Hebrews 13:15 tells us that praise should be a constant theme in our walk with God: “Through Him then, let us continually offer up a sacrifice of praise to God, that is, the fruit of lips that give thanks to His name.” Praise brings glory to God . . . and it so good for us!

If you want to make praising God a more constant part of your life and you’re finding it difficult to get there, then ask Him to help. Pray David’s prayer in Psalm 51:15 on a regular basis: “O Lord, open my lips, that my mouth may declare Your praise.”

The word that punctuates our verse today, “amen”, literally means “so be it.” In the words of one writer, “To add ‘amen’ to our prayer is like the judge striking his desk with the gavel, proclaiming, ‘It is done.’ ”

 


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The Model Prayer – Pt 5/6

The Teaching of Jesus on Prayer – Part 5 of 6
Expanded and Adapted From The HOPE Study Guide

 

If you wanted to learn how to pray, who would you choose for a teacher? In Matthew 6:9-13, you can find a model prayer given to you by Jesus Himself. It was not given simply to recite, but to teach you how to pray. It has been called “the true pattern for all prayer.” Each verse in this prayer identifies an important aspect of prayer. This is part 5 of 6 in our study of the model prayer. Our focus here is verse 13.

 “And do not lead us into temptation, but deliver us from evil.” – Matthew 6:13

The Big Thought – As verse 11 leads you to pray for your physical need, and verse 12 the need of your soul, so verse 13 teaches you to pray for your spiritual need. 1 Peter 5:8 reminds you to “Be of sober spirit, be on the alert. Your adversary, the devil, prowls about like a roaring lion, seeking someone to devour.” But you need not be fearful, for 1 John 4:4 reminds you that “greater is He (The Holy Spirit) who is in you than he (Satan) who is in the world” (descriptions added).

God offers you every spiritual resource you need to defeat the enemy. And as it is with God’s provision for your body and soul, you may also appropriate His spiritual resources through prayer. Notice that in verses 10-13 the pronouns are plural. Pray not only for your needs, but also the needs of others. Praying for others is called intercession. Think about it – many of your friends are even now being stalked by our adversary; some are being held captive by evil spiritual forces. Through prayer, you have the privilege of participating in their rescue!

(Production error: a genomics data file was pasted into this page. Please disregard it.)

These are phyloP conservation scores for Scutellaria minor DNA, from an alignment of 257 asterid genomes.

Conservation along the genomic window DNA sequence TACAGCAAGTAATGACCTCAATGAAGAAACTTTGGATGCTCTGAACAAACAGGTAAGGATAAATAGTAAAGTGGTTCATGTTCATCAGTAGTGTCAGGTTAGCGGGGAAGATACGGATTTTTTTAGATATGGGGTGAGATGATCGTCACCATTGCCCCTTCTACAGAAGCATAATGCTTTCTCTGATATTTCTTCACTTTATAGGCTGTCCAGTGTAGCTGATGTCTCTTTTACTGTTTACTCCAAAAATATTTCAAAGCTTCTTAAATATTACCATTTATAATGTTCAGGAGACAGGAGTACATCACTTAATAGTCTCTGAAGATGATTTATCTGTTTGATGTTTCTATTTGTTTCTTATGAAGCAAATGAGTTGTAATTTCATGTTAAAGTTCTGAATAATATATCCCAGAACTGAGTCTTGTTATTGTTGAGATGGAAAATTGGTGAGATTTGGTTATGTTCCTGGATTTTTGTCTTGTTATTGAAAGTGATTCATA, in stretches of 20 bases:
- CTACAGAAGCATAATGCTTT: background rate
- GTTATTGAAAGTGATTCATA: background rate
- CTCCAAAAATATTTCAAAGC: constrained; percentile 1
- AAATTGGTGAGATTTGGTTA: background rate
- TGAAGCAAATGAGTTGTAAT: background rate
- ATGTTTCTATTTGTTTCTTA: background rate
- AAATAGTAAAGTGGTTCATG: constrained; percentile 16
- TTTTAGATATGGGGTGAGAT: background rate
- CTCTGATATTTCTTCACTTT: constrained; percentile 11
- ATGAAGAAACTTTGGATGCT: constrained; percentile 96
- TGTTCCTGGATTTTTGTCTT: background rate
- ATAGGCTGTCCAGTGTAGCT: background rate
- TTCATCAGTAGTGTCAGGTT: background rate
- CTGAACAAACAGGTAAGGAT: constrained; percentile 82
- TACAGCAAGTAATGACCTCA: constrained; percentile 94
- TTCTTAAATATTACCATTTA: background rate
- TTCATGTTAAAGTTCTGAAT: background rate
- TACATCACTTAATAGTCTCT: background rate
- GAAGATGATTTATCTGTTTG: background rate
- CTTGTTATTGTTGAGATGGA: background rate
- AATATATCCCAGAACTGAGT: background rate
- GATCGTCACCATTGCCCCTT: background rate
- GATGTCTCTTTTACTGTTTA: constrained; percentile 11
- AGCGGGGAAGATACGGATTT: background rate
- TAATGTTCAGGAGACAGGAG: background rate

Digging Deeper – When considered in light of another Bible verse, the phrase “lead us not into temptation” may seem puzzling. James 1:13 reads, “Let no man say, when he is tempted, I am tempted by God: for God cannot be tempted by evil, and He Himself does not tempt anyone.” If God does not tempt anyone, then why does Jesus teach us to pray to our Father, “lead us not into temptation”?

The word “temptation” in this verse is translated from the Greek peirasmós, which appears in the New Testament 21 times. Sometimes it is translated as temptation; and other times it is translated as testing, trials or trial. The word literally means, “a putting to proof or to make proof of.” It is very much like what is done in a court of law when an attorney tries to prove a case. Continue reading


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The Model Prayer – Pt 4/6

The Teaching of Jesus on Prayer – Part 4 of 6
Adapted and Expanded from The HOPE Study Guide

 

If you wanted to learn how to pray, who would you choose for a teacher? In Matthew 6:9-13, you can find a model prayer given to you by Jesus Himself. It was not given simply to recite, but to teach you how to pray. It has been called “the true pattern for all prayer.” Each verse in this prayer identifies an important aspect of prayer. This is part 4 of 6 in our study of the model prayer. Our focus here is verse 11.